Even In Today’s Partisan Environment Pen Names Are Nothing New

voltaire1

 

Tuesday at 10:30, the following comment was left in the Politicus comment section in the wake of my homage to Robin Williams under the heading “Robin Williams: A Tragic End With A Potentially Great Legacy.”

Here’s the comment: “Dennis S – why not give your full last name? Well, I can guess. For you to call Robin Williams legacy as ONLY potential, you must think mighty high of yourself. There is no question whatsoever that Robin Williams left a large and lasting legacy.” The comment was signed, Jean S. I have repositioned the name of the contributor for purposes of space.

For now, I’ll ignore the complete misread of my William’s reference and the irony of my critic signing off in exactly the same fashion that he or she so roundly criticized; Jean “S.” A website called “Baby name guesser” informs us that it is 1,316 times more common that “Jean” is a girl’s name. So, we’ll assume that the comment comes from a lady.

Actually, I think it’s a legitimate question. So, I’ll try to answer it to Jean’s satisfaction. In the business of writing sometimes controversial and even not so controversial commentaries, it’s very commonplace for the authors to use nom de plumes, or, to be less elitist, pen names. The name Jean, and any number of responders to the flood of submissions to PoliticusUSA could be fake as well. And why doesn’t Jean tell us what the “S” stands for? I have no idea how many of my colleagues gin up different names for public consumption, but I’m guessing it’s more than a few.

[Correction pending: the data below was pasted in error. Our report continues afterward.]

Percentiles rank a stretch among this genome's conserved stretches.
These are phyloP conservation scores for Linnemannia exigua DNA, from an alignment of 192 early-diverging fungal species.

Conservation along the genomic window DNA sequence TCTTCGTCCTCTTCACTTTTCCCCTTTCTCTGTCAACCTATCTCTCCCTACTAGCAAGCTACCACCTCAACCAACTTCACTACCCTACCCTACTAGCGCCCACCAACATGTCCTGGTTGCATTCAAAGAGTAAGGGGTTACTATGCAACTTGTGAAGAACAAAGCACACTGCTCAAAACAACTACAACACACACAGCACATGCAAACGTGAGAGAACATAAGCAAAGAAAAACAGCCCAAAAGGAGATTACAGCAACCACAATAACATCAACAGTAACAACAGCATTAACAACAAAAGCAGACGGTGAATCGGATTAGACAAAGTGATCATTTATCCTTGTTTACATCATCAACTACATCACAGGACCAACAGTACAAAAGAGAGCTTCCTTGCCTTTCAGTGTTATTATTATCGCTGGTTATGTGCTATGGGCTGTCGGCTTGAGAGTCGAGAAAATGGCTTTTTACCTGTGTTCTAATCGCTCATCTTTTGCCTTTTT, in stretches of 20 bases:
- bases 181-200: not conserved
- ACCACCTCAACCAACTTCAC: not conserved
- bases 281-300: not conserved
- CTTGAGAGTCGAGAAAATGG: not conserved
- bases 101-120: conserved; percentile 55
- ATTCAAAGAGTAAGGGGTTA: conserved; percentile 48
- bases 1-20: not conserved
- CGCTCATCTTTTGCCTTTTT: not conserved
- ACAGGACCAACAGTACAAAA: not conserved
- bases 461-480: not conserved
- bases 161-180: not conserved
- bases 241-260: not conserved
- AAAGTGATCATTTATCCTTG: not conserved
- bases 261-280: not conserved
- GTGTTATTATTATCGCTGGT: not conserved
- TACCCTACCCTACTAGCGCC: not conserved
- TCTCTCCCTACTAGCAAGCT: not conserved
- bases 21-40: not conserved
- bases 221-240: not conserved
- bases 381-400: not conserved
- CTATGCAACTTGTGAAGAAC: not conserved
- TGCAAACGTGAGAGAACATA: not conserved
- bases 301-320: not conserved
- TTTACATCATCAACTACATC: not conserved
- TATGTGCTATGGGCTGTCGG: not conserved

Not to bust anybody’s bubble, but early conservative radio commentator icon, the late Paul Harvey, was really Paul Harvey Aurandt. Lots of celebrities follow that path. They use their given first and/or middle names and conveniently leave their surnames to family gatherings. Far right columnist, Michelle Malkin retains her first name, but doesn’t want readers to know her last name may be a tiny bit ethnic for her right-wing sycophants. It’s Maglalang.

Diminutive tough guy talker, Michael Savage isn’t really savage at all as he rips into autism as a figment of the imagination. His real last name, Weiner, wouldn’t sound nearly as intellectually thuggish when equated with a sausage or hot dog. But, Savage? Yeah, there’s a red meat, right-wing name if I ever heard one. A made-up red meat name.

There are other circumstances, where, for quality of life issues, a particular type of individual decides to abandon the name on his or her birth certificate, and I’m not talking about marriage here. Eugene Esposito is one such case sample. And, unlike Michelle Malkin, it had nothing to do with ethnicity. This month’s Atlantic magazine has the accounting of how Esposito, once he got mixed up in the drug-running business, thought the perfectly natural thing to do was change Eugene Esposito to Jim Sargent. It’s called an alias, and it’s designed to allow persons involved in abnormal criminal behavior to live relatively normal lives.